Dmitri Shostakovich opened Pravda, the state newspaper of the Soviet Union, today in 1936.
Within it was an article titled “Muddle Instead of Music”, a scathing criticism of his opera Lady Macbeth of Mtsensk. It alleged that the innovations which had so won over listeners around the world were, in fact, mere drivel, and that for a piece of music to truly be great, it ought to more closely resemble classical forms. In fact, it even stated that music like this was dangerous to the communist ideal.
The danger of this trend to Soviet music is clear. Leftist distortion in opera stems from the same source as Leftist distortion in painting, poetry, teaching, and science. Petty-bourgeois “innovations” lead to a break with real art, real science and real literature.From “Muddle Instead of Music”; retrieved from here.
Shostakovich was, understandably, horrified. He had been on edge since Stalin had walked out of a showing of the opera two days prior. He knew too well the challenges he would now face as a disgraced artist. In the wake of this rebuke, he even considered suicide.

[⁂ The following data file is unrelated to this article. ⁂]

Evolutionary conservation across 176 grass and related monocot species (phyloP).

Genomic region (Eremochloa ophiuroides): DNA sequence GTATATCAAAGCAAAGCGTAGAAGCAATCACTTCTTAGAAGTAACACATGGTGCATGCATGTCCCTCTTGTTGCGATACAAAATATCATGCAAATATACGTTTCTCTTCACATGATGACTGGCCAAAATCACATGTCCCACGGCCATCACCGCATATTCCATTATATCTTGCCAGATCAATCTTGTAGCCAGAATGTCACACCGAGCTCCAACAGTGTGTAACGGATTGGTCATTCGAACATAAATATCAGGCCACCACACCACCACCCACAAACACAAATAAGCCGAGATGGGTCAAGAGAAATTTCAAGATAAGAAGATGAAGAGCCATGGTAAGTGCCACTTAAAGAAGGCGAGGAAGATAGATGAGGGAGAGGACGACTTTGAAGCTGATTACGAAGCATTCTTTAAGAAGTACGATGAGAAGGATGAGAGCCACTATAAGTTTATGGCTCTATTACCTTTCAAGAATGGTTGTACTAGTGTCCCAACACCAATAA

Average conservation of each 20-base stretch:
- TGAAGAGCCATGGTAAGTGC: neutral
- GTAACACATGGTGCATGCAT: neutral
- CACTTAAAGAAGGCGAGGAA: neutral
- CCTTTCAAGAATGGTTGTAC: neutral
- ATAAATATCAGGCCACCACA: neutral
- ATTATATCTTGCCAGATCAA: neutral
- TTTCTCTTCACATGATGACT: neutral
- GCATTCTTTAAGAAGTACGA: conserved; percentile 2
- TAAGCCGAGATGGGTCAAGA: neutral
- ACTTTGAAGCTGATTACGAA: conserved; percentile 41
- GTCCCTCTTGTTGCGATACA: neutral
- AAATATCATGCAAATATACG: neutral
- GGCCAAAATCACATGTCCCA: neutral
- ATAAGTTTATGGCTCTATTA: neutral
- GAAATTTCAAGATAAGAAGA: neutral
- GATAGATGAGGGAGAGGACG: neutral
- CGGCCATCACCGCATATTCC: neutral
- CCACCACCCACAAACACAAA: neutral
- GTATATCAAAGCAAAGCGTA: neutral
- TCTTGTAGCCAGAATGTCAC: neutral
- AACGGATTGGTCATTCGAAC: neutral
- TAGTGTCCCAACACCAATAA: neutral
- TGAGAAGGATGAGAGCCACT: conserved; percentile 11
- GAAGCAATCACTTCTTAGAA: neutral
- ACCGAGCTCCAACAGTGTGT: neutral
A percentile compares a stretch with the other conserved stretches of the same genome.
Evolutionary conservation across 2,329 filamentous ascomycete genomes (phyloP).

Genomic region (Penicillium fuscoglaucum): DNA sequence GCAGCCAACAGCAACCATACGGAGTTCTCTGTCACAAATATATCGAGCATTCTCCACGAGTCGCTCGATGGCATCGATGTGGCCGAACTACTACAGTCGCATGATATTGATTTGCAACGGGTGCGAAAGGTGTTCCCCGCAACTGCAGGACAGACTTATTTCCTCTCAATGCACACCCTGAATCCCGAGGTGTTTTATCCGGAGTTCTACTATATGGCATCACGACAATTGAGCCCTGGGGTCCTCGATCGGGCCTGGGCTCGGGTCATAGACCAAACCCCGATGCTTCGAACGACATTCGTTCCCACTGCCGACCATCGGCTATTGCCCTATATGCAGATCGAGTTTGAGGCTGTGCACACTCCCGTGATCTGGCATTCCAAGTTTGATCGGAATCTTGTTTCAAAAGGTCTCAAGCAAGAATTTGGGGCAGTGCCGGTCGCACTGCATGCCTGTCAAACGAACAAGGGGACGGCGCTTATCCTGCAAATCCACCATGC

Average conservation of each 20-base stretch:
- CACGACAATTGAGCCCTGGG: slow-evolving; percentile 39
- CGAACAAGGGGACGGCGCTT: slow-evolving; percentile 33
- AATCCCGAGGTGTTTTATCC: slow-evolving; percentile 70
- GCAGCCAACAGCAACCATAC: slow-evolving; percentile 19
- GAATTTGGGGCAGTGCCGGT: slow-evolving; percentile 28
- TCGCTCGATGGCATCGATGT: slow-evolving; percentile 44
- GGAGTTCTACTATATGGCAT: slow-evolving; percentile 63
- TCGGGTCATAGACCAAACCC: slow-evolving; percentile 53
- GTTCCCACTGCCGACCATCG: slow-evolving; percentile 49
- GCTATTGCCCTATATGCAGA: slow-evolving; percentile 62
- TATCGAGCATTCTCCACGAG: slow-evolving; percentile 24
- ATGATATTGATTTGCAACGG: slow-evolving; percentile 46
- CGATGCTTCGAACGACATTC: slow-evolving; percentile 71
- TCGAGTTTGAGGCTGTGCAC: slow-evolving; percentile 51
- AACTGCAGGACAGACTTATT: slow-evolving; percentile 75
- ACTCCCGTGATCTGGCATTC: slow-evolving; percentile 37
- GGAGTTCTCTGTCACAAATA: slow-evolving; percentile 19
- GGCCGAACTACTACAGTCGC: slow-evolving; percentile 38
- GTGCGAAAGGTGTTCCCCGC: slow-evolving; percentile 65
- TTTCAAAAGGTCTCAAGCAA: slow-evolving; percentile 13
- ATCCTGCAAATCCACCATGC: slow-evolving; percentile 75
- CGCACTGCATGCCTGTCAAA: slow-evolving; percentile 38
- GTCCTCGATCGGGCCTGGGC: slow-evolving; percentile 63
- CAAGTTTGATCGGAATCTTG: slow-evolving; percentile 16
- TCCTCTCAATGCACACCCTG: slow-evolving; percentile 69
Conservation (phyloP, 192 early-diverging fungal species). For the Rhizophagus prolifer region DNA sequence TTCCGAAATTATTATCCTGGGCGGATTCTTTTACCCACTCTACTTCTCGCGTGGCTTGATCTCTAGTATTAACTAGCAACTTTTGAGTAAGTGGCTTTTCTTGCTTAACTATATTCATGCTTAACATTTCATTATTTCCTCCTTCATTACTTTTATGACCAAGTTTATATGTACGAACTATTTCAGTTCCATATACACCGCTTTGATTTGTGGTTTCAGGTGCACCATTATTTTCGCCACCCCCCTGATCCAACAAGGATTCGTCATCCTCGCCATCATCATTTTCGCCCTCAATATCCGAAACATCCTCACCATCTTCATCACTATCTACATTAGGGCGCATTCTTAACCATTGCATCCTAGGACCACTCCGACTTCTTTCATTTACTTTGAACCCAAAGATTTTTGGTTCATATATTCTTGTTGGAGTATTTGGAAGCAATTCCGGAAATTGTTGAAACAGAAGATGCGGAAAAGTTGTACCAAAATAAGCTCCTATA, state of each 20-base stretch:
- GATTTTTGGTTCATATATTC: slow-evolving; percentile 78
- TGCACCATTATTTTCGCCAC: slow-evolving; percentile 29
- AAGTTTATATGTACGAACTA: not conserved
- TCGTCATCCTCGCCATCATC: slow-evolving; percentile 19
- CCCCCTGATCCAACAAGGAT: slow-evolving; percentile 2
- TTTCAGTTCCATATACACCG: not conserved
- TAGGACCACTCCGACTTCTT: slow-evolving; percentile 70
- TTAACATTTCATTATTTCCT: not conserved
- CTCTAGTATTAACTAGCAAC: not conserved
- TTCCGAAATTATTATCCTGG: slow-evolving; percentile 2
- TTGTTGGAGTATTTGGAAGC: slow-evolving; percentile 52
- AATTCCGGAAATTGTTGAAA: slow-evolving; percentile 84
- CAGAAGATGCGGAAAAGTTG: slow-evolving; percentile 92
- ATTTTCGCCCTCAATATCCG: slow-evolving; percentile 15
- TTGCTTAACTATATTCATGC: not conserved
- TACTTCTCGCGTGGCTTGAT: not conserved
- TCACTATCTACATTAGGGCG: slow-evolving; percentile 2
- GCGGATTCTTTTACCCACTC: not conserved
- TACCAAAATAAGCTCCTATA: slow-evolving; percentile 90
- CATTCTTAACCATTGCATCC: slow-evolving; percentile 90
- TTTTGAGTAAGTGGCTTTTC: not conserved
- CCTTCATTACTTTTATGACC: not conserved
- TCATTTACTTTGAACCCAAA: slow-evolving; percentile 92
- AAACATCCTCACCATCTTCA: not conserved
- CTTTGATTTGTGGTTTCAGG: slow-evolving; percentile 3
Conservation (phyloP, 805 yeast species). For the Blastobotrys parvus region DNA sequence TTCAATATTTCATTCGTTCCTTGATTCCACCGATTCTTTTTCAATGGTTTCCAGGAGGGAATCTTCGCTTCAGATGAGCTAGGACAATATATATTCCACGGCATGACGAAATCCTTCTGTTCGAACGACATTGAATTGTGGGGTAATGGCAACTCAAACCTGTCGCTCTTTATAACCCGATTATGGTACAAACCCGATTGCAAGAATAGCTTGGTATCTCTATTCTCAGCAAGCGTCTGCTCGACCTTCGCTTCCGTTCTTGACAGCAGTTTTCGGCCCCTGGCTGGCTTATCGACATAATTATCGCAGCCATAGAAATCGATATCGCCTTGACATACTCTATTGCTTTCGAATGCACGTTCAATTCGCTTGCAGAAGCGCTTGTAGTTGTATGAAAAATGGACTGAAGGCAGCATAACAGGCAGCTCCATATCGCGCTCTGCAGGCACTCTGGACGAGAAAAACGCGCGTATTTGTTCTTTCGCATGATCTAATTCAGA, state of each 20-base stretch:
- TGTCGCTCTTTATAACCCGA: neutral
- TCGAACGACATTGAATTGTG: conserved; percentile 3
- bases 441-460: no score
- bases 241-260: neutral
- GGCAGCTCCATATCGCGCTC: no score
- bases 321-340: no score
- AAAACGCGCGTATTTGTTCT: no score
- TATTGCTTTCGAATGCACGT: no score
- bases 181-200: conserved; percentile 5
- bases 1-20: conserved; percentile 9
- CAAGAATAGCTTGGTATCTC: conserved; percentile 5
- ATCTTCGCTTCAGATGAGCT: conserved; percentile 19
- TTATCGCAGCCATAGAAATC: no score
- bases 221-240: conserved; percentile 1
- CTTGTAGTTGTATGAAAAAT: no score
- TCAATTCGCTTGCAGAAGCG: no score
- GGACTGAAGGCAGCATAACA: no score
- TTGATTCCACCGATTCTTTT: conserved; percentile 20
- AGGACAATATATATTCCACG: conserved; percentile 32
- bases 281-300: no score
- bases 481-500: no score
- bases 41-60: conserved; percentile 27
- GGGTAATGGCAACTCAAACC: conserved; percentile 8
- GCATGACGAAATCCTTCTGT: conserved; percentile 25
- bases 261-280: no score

His reputation in Russia, particularly in the Stalinist years, was forever tarnished by this original condemnation. Similarly, he was forced to suppress some of his more experimental impulses on pain of further rebuke or purging by the party. Several pieces written around this time, including his sublime Fifth Symphony, were an attempt of his to recapture party favor; these proved ultimately successful.
Despite what seemed like the end of his career and life, Shostakovich ultimately survived. As a sweet coda to this sordid story, his opera is still performed on stages today, and is overall quite well-regraded.
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